I just got back from a wonderful SCBWI-Illinois writing retreat/workshop near Lake Bloomington (I hadn’t seen that much corn since Iowa!), and I’ve had multiplicity on my mind ever since (no, not that multiplicity). Over the course of multiple days and multiple workshops, I got asked multiple questions (sense a theme here?) about best practices for queries, and I thought I’d share some of my multiple thoughts here.
- Multiple Queries – When I first started working in publishing, we used to request that queries be made to us at an exclusive basis, as that mirrored the types of submissions that we were usually sending publishers. Now, however, nearly all of my submissions to editors are done on a non-exclusive basis, and I expect authors and illustrators querying me to do the same. Unless you have a personal connection w/ an agent or editor (and have their direct contact info) and they’ve specifically requested an exclusive, I think you’ll be best served by querying multiple agents at the same time. I will sometimes see unsolicited exclusive submissions made to me by authors, and while I’m always appreciative to be at the top of someone’s dream list, you don’t want to be beholden to one agent getting back to you before you continue your search for representation. If you do feel compelled to submit on an exclusive basis, I would strongly recommend adding a deadline (e.g. 4 weeks from submission) so that you can move on in good faith if an agent or editor is slow in responding.
- Multiple Approaches to Querying – I’m a big believer in using as much empirical information as you can (and it’s a challenge in an inherently subjective industry like publishing), and I first heard about this technique from Shaun David Hutchinson (author of the incredible WE ARE THE ANTS). If you’re unsure which hook/pitch is better for your work (e.g. should I highlight the thrilling narrative arc, or the emotional core of my story), you can try using different query approaches to the same manuscript, and see which one gets a bigger response from agents. I would try sampling 5 – 10 different agents with each query (e.g. 7 agents get Query A; 8 agents get Query B) and see if one does significantly better.
- Multiple Offers of Representation – This is one of those good problems to have, but if you find yourself in a position when you have a pending offer of representation with queries still active and out with agents, I am grateful when authors check in and let me know right away. This can save me the frustrating experience of falling in love with a manuscript (or asking colleagues to take time out of their day for a second read), only to find out that the author has already accepted representation elsewhere. I should point out that if an author already has an offer on the table, I have to be completely enamored with the project; I know it’s going to be an uphill battle to convince an author to sign with me instead, and I have to be sure that I’m fully committed to the author and the work. (And if you’re thinking about being cheeky and pretending that you have an offer in order to generate interest in your work, it will often backfire – we tend to have a good eye for spotting this behavior, and a long memory for authors that continue to pitch projects after claiming they had serious interest elsewhere).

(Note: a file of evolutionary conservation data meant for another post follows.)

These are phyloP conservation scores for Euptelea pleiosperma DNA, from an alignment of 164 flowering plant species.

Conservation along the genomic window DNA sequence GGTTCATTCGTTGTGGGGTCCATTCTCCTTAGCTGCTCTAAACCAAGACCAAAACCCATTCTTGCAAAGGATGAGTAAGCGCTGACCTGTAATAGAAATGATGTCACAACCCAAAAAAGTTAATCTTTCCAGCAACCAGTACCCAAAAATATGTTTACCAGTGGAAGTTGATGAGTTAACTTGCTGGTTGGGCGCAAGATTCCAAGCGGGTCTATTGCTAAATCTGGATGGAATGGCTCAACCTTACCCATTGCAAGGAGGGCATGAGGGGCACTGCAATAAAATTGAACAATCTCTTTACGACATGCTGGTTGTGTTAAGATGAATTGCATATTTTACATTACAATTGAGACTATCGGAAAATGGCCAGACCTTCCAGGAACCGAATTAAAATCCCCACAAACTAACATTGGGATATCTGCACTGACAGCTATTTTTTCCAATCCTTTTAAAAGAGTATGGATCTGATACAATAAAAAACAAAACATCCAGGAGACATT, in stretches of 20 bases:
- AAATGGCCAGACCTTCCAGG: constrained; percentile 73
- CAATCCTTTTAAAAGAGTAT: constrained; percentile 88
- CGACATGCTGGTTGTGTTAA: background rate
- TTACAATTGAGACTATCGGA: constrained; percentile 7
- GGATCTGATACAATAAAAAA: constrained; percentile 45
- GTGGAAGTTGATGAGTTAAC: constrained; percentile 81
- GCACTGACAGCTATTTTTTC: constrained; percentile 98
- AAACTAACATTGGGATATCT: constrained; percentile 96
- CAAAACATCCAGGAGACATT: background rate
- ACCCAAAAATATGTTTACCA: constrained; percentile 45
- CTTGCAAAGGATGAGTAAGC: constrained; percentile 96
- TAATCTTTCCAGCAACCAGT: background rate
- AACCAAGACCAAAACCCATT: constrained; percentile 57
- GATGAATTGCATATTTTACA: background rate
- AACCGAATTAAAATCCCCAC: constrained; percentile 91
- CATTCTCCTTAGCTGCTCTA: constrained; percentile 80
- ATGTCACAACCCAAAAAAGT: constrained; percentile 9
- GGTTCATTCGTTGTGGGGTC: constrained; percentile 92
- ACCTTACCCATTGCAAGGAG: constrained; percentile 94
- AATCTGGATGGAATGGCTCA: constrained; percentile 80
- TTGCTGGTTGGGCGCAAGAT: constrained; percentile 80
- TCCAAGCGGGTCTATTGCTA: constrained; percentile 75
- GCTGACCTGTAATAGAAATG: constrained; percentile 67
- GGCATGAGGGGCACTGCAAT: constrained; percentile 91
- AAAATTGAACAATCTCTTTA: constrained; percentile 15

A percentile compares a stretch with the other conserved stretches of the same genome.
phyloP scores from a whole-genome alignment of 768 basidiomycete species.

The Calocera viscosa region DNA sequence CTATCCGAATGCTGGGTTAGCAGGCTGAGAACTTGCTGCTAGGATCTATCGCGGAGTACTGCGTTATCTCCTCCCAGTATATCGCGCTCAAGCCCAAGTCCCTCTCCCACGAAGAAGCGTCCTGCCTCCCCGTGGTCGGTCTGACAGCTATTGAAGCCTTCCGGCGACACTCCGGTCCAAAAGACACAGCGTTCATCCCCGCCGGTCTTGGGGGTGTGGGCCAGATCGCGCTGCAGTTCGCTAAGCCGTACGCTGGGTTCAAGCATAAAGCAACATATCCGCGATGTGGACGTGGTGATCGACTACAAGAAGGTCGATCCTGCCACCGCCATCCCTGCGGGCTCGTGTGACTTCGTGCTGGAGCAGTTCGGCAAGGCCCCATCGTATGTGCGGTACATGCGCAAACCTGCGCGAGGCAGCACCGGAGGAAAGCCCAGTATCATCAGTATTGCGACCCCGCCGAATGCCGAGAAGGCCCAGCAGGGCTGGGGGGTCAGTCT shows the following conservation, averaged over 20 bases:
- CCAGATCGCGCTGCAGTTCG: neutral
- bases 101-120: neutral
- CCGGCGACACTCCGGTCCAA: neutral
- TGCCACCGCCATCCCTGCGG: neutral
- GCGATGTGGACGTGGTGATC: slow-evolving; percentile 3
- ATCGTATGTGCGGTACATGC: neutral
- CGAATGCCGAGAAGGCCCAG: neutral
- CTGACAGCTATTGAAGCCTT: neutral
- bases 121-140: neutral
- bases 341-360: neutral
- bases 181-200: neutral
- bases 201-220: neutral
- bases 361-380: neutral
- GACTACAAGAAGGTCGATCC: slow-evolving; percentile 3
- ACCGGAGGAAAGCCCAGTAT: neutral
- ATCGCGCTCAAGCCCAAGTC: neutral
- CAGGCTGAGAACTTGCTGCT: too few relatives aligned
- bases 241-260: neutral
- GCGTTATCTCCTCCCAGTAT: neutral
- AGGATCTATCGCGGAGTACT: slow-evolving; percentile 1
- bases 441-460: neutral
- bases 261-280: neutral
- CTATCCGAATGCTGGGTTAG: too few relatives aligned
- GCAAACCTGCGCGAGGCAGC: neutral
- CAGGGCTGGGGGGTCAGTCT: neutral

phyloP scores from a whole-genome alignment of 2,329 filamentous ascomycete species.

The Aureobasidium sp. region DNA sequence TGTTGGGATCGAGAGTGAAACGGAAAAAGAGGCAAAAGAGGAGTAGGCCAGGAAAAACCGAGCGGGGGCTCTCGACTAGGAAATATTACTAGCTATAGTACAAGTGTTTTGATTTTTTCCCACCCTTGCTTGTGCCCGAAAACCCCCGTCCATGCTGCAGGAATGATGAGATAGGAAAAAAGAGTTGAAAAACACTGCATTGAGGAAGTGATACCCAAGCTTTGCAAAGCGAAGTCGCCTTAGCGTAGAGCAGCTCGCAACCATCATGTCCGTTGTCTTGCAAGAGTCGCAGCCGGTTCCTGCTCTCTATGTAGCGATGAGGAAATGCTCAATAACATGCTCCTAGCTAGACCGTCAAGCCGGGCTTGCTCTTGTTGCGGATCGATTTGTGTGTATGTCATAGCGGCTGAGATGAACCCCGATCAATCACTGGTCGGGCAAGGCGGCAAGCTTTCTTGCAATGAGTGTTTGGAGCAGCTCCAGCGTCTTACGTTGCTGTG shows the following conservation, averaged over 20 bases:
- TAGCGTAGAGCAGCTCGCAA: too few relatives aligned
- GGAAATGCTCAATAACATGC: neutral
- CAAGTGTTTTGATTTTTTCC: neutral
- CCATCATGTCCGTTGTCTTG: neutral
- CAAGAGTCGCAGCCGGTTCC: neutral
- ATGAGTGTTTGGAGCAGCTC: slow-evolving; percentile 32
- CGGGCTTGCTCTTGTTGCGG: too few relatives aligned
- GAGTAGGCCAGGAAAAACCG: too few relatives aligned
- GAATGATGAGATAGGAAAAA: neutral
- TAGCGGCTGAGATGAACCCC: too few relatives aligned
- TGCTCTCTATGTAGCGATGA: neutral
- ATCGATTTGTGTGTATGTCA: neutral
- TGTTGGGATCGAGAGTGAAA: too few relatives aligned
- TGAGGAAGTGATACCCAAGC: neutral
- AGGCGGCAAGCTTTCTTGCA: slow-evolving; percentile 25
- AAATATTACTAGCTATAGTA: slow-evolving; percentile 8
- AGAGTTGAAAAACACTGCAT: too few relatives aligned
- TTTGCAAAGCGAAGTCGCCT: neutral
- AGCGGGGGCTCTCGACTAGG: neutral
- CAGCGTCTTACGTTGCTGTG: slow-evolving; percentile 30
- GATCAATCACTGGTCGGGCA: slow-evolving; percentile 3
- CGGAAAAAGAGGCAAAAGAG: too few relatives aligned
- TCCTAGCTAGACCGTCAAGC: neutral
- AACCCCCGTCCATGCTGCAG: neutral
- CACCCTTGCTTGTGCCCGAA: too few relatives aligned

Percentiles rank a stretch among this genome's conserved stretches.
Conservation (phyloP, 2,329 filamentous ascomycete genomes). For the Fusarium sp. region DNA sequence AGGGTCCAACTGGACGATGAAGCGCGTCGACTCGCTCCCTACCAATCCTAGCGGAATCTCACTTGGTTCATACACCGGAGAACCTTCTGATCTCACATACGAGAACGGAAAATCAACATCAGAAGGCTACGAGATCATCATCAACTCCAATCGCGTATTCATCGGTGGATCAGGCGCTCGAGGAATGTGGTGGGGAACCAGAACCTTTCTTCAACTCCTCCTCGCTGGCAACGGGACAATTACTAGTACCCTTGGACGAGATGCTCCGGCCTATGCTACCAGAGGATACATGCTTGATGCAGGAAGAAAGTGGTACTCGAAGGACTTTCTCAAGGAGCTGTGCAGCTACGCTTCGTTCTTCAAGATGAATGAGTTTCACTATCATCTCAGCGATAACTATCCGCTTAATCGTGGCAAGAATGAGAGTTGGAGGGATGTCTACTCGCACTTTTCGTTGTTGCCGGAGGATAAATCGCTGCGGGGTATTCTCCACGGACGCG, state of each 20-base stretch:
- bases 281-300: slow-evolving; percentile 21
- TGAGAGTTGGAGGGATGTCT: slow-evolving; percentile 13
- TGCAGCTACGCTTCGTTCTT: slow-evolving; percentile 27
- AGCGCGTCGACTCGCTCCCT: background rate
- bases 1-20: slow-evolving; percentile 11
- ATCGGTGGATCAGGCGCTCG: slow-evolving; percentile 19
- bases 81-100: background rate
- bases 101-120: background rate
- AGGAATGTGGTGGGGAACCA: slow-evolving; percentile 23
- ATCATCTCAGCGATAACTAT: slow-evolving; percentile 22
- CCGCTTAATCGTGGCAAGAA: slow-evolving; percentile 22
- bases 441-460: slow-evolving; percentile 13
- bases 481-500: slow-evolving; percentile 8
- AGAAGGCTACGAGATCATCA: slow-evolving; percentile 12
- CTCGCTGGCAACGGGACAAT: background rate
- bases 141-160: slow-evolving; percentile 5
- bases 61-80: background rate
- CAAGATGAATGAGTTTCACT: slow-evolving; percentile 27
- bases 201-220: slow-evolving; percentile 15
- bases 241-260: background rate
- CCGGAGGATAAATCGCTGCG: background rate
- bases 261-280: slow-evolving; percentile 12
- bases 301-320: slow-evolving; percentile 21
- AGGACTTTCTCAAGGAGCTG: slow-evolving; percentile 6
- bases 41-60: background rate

- Multiple Paths to Publication – Lastly, I think it’s important to remember that there’s no one single definitive method towards finding an agent or editor. Unlike some other professions, this isn’t a field where results are guaranteed by following certain steps, and that can be a frustrating experience (and that’s probably an understatement). On the other hand, it does mean that when one route appears to be closed, there’s still plenty of other options available to authors towards reaching their goals. It only takes one YES to wipe out every NO that you’ve accumulated along your way.